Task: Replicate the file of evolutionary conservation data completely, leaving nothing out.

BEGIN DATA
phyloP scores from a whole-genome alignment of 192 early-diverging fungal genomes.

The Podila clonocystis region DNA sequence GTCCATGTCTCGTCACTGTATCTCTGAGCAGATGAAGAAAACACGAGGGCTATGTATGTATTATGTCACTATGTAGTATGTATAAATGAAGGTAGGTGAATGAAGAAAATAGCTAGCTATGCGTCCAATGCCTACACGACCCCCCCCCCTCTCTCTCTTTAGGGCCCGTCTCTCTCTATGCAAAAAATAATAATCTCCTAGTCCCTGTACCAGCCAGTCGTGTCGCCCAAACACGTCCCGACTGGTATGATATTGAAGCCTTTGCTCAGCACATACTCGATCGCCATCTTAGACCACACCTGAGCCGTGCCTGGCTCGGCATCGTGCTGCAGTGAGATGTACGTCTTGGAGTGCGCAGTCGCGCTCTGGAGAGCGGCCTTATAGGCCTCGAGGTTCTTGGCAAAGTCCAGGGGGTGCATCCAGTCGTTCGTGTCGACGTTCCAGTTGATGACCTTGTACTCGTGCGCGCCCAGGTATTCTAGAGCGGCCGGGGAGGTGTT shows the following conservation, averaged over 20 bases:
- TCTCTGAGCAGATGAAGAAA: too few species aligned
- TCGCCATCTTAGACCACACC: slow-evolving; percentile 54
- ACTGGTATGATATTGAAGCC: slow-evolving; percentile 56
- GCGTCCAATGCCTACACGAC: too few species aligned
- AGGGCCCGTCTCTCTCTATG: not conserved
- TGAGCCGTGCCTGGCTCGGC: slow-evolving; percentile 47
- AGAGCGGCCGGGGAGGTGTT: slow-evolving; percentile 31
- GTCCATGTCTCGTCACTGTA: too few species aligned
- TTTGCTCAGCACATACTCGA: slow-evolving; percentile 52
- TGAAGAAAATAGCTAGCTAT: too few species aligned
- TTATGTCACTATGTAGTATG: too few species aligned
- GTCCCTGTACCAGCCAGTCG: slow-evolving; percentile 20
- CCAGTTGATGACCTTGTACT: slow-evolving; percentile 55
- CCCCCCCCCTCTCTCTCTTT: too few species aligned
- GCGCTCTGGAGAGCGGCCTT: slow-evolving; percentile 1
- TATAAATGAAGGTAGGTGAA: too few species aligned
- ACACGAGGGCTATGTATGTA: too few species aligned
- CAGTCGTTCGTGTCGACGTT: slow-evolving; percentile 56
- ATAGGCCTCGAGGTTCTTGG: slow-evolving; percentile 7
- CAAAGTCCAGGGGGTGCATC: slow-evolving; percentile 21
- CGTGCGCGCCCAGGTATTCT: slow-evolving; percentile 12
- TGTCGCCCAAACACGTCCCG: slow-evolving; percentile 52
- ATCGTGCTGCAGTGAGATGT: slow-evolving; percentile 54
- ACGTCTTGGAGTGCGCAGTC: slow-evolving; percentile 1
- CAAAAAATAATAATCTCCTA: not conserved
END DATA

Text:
phyloP scores from a whole-genome alignment of 192 early-diverging fungal genomes.

The Podila clonocystis region DNA sequence GTCCATGTCTCGTCACTGTATCTCTGAGCAGATGAAGAAAACACGAGGGCTATGTATGTATTATGTCACTATGTAGTATGTATAAATGAAGGTAGGTGAATGAAGAAAATAGCTAGCTATGCGTCCAATGCCTACACGACCCCCCCCCCTCTCTCTCTTTAGGGCCCGTCTCTCTCTATGCAAAAAATAATAATCTCCTAGTCCCTGTACCAGCCAGTCGTGTCGCCCAAACACGTCCCGACTGGTATGATATTGAAGCCTTTGCTCAGCACATACTCGATCGCCATCTTAGACCACACCTGAGCCGTGCCTGGCTCGGCATCGTGCTGCAGTGAGATGTACGTCTTGGAGTGCGCAGTCGCGCTCTGGAGAGCGGCCTTATAGGCCTCGAGGTTCTTGGCAAAGTCCAGGGGGTGCATCCAGTCGTTCGTGTCGACGTTCCAGTTGATGACCTTGTACTCGTGCGCGCCCAGGTATTCTAGAGCGGCCGGGGAGGTGTT shows the following conservation, averaged over 20 bases:
- TCTCTGAGCAGATGAAGAAA: too few species aligned
- TCGCCATCTTAGACCACACC: slow-evolving; percentile 54
- ACTGGTATGATATTGAAGCC: slow-evolving; percentile 56
- GCGTCCAATGCCTACACGAC: too few species aligned
- AGGGCCCGTCTCTCTCTATG: not conserved
- TGAGCCGTGCCTGGCTCGGC: slow-evolving; percentile 47
- AGAGCGGCCGGGGAGGTGTT: slow-evolving; percentile 31
- GTCCATGTCTCGTCACTGTA: too few species aligned
- TTTGCTCAGCACATACTCGA: slow-evolving; percentile 52
- TGAAGAAAATAGCTAGCTAT: too few species aligned
- TTATGTCACTATGTAGTATG: too few species aligned
- GTCCCTGTACCAGCCAGTCG: slow-evolving; percentile 20
- CCAGTTGATGACCTTGTACT: slow-evolving; percentile 55
- CCCCCCCCCTCTCTCTCTTT: too few species aligned
- GCGCTCTGGAGAGCGGCCTT: slow-evolving; percentile 1
- TATAAATGAAGGTAGGTGAA: too few species aligned
- ACACGAGGGCTATGTATGTA: too few species aligned
- CAGTCGTTCGTGTCGACGTT: slow-evolving; percentile 56
- ATAGGCCTCGAGGTTCTTGG: slow-evolving; percentile 7
- CAAAGTCCAGGGGGTGCATC: slow-evolving; percentile 21
- CGTGCGCGCCCAGGTATTCT: slow-evolving; percentile 12
- TGTCGCCCAAACACGTCCCG: slow-evolving; percentile 52
- ATCGTGCTGCAGTGAGATGT: slow-evolving; percentile 54
- ACGTCTTGGAGTGCGCAGTC: slow-evolving; percentile 1
- CAAAAAATAATAATCTCCTA: not conserved